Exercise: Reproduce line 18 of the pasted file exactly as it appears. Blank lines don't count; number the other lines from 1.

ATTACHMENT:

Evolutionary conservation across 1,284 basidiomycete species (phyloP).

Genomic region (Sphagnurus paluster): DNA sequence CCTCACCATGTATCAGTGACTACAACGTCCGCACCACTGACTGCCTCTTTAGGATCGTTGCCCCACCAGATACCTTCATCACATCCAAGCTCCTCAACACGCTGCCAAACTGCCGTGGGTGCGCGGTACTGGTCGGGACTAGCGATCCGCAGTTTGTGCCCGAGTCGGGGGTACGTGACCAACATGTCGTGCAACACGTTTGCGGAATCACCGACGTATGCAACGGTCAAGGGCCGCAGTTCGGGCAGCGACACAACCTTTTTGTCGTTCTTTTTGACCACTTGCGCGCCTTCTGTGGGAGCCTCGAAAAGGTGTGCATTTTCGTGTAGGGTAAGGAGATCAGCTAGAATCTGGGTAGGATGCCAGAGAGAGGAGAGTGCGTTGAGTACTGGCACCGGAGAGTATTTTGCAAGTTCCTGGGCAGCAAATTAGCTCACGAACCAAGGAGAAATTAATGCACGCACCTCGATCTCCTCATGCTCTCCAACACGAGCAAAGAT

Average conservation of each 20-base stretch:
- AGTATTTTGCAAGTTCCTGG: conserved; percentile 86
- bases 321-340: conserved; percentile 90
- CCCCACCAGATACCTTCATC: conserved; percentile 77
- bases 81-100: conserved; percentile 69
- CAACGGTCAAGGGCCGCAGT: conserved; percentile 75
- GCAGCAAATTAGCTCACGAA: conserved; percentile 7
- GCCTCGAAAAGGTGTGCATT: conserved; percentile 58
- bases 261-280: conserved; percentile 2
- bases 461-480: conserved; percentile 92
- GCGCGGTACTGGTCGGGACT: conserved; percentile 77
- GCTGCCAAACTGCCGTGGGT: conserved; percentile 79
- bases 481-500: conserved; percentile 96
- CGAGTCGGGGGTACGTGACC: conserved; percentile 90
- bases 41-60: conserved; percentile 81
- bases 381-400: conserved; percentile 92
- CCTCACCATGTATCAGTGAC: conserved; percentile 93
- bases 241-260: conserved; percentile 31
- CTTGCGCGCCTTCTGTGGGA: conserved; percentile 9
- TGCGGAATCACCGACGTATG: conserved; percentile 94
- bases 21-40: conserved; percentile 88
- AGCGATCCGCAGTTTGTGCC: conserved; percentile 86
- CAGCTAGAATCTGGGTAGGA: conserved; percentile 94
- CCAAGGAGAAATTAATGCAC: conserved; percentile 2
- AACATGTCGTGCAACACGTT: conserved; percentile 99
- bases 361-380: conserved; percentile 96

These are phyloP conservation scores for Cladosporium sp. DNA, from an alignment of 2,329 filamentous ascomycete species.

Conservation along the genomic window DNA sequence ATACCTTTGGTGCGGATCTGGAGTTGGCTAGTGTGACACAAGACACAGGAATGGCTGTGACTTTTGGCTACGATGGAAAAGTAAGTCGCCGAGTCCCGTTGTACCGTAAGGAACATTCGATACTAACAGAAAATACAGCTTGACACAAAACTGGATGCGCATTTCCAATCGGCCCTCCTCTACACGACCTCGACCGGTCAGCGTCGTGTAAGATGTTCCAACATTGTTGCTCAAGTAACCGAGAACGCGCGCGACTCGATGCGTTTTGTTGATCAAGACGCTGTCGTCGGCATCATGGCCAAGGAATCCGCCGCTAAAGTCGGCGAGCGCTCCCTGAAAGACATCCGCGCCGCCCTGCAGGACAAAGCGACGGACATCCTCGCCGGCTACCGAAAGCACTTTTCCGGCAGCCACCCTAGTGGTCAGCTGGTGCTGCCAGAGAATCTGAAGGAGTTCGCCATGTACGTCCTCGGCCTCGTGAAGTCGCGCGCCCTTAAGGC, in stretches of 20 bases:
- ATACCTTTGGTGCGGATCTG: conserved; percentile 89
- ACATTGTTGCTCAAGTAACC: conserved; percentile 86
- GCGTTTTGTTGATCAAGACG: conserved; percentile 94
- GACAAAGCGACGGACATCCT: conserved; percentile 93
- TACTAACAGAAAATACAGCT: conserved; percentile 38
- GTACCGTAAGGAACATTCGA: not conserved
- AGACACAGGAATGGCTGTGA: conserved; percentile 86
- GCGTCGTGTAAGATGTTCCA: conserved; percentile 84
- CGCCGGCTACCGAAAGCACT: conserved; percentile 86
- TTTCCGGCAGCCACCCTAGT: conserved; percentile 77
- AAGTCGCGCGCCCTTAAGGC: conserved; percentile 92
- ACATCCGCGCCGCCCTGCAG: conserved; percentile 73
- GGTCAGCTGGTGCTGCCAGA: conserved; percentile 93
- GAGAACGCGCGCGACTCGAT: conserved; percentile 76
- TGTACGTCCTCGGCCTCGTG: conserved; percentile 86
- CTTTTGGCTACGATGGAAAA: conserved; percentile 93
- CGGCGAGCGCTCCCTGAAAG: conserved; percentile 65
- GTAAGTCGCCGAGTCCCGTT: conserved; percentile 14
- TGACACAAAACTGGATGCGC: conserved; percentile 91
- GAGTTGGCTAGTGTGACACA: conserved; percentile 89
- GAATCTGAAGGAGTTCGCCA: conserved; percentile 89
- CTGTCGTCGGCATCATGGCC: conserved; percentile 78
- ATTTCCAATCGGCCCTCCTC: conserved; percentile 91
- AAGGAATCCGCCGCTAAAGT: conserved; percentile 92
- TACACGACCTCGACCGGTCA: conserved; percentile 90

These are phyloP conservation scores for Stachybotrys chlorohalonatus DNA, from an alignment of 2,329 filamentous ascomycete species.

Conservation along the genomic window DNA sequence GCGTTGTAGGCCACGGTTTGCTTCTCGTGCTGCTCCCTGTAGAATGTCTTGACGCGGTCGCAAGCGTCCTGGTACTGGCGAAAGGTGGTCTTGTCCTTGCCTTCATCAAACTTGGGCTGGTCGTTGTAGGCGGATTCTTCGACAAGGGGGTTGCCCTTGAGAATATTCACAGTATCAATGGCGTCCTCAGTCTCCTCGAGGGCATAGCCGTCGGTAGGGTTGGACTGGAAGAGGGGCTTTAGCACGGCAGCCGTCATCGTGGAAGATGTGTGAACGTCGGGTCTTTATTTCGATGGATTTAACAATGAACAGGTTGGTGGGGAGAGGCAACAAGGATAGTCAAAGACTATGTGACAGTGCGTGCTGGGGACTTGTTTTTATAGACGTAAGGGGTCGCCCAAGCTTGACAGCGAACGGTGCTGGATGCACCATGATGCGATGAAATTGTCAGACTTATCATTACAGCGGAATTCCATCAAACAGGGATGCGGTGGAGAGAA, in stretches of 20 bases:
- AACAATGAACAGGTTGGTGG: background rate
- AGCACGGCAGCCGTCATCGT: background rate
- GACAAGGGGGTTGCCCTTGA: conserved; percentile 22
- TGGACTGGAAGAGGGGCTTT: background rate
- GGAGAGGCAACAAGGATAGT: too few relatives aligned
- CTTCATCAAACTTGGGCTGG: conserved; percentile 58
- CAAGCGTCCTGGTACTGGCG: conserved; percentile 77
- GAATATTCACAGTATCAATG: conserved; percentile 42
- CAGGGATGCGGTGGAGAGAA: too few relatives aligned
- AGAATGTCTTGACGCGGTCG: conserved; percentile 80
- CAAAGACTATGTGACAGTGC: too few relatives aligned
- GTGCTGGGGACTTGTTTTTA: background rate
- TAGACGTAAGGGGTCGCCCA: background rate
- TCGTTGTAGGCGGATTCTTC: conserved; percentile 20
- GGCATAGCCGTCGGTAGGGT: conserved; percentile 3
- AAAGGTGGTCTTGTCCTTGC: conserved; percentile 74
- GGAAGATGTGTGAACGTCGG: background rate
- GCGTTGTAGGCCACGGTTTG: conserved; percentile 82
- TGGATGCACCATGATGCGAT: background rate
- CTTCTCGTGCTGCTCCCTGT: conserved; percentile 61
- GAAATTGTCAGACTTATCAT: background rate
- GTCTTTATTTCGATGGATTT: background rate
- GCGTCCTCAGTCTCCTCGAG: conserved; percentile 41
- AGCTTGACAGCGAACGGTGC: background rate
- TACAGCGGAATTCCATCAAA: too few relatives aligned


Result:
- bases 381-400: conserved; percentile 92